Figure 9-9.Shapes of needle points.
Figure 9-10.Sewing machine needle.
Machine needles have along groove on one
side, and either a short groove or a scarf on the
opposite side, as shown in figure 9-10. The
purpose of the grooves is to allow the thread to
fall back into the needle when it enters the material
to prevent the thread from breaking or fraying;
therefore, it is important that the long groove be
placed in the machine properly. On different class
machines, the direction varies with the position
of the bobbin assemblies. 0n class 31 machines,
the long groove is placed to the left. The scarf is
to prevent the oscillating shuttle from striking the
needle as it passes close to the needle to pick up
the thread loop to form the lockstitch.
Needles are sized by the diameter or gauge of
the needle and the needle eye. The selection of
the correct size needle is determined by the size
and type of thread and material used. The thread
must pass freely through the eye of the needle to
prevent thread fraying or breaking. The sizes of
the class 16 x 87 needles used for most sewing will
range from size 18 through size 22. The needle
size number increases with the diameter of the
needle; therefore size 18 needles are used for
lighter weight materials than size 22. Listed below
are some of the needle sizes you will be working
with and their uses:
Size 18. For sewing two to four plies of thin
material, such as silk, nylon, or rayon, with
size E thread.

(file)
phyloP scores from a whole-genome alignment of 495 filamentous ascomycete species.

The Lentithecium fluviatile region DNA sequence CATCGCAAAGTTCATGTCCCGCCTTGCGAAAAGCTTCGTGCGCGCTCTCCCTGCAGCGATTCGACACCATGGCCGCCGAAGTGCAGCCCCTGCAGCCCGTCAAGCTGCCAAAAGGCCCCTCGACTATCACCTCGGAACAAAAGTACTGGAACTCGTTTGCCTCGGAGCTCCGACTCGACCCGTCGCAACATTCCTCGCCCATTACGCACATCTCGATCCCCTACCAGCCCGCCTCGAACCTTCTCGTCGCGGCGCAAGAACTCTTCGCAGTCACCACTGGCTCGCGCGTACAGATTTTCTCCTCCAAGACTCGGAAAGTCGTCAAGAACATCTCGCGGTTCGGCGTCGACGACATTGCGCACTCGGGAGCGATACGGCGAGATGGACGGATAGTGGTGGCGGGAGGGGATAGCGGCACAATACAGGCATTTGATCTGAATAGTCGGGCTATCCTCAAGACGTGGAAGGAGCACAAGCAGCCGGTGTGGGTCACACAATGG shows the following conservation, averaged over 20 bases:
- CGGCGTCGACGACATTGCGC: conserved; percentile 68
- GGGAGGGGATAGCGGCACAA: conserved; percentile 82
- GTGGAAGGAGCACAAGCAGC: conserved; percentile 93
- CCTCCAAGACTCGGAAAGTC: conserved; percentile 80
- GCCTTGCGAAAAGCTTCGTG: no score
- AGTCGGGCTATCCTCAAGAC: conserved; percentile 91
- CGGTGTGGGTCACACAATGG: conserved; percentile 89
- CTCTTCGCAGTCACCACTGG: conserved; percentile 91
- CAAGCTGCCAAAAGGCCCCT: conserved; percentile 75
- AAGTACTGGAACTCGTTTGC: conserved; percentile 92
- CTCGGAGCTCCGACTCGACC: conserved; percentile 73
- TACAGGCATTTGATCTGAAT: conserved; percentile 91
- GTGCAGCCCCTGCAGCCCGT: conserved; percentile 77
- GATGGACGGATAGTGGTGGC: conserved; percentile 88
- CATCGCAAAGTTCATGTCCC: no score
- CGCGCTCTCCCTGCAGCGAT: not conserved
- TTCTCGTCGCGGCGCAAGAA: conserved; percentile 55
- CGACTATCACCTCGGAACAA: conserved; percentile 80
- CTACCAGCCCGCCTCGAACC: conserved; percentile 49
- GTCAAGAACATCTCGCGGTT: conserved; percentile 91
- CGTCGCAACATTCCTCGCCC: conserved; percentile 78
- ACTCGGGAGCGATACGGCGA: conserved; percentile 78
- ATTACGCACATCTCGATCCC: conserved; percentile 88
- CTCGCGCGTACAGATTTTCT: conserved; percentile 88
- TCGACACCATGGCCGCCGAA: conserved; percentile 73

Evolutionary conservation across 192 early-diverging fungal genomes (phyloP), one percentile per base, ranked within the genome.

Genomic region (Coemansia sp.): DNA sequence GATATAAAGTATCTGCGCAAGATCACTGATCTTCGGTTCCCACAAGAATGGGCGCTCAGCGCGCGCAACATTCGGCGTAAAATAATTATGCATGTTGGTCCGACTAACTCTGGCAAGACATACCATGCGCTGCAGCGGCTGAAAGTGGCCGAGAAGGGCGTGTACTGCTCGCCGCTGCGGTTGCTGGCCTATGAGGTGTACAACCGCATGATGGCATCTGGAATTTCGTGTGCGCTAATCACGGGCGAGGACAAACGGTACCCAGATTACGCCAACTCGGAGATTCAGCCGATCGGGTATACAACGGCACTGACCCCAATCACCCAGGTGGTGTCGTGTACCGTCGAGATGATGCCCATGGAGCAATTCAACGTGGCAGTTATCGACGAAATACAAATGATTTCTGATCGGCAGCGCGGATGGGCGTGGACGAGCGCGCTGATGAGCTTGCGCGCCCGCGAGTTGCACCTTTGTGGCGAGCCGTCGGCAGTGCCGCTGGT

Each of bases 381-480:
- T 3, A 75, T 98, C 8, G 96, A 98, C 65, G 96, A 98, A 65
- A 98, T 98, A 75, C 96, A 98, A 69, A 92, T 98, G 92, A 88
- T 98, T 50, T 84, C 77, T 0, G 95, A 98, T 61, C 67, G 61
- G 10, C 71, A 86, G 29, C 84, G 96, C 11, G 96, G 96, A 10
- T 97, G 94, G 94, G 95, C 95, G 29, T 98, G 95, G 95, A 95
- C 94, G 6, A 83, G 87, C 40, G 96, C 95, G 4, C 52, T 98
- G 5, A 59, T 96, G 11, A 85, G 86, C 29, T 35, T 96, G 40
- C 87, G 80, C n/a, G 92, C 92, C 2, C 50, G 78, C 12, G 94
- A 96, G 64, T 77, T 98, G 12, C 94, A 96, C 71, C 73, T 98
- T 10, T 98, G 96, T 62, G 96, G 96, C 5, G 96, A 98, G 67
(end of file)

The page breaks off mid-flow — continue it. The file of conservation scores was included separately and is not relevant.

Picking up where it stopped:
Size 20. For sewing five or more plies.
Size 21. For sewing two to four plies of
medium weight materials, such as aircraft
cloth, 12-ounce duck, light leather, and
Size 22. For sewing two to four plies of
medium weight material, such as heavy
duck, lightweight and medium weight web-
bings, and russet leather.
Size 24. For sewing elastic or rubberized
You should check the condition of the needles
point before you start to sew. A dull or rough
round needle acts the same as a cutting needle.
It cuts or pulls threads and may weaken the seam.
The condition of a needle may be checked by
sliding the fingernail over the point. If it scratches
or catches the nail, the needle should be replaced
with a new one. A dull needle may be sharpened
by placing it in the chuck of a drill press, and the
drill operated at high speed while holding a fine
grain sharpening stone lightly against the side of
the needle at the proper angle. The point is then
polished with a piece of russet leather.
Having selected the proper needle, turn the
balance wheel toward you until the needle bar
moves to its highest point. Loosen the needle
clamp screw and put the shank of the needle up
into the groove as far as it will go. Turn the long
groove so that it faces to the left and is directly
in line with the arm of the machine. Then tighten
the clamp screw, and check to see that the needle
does not turn or slip. For troubleshooting, refer
to table 9-1.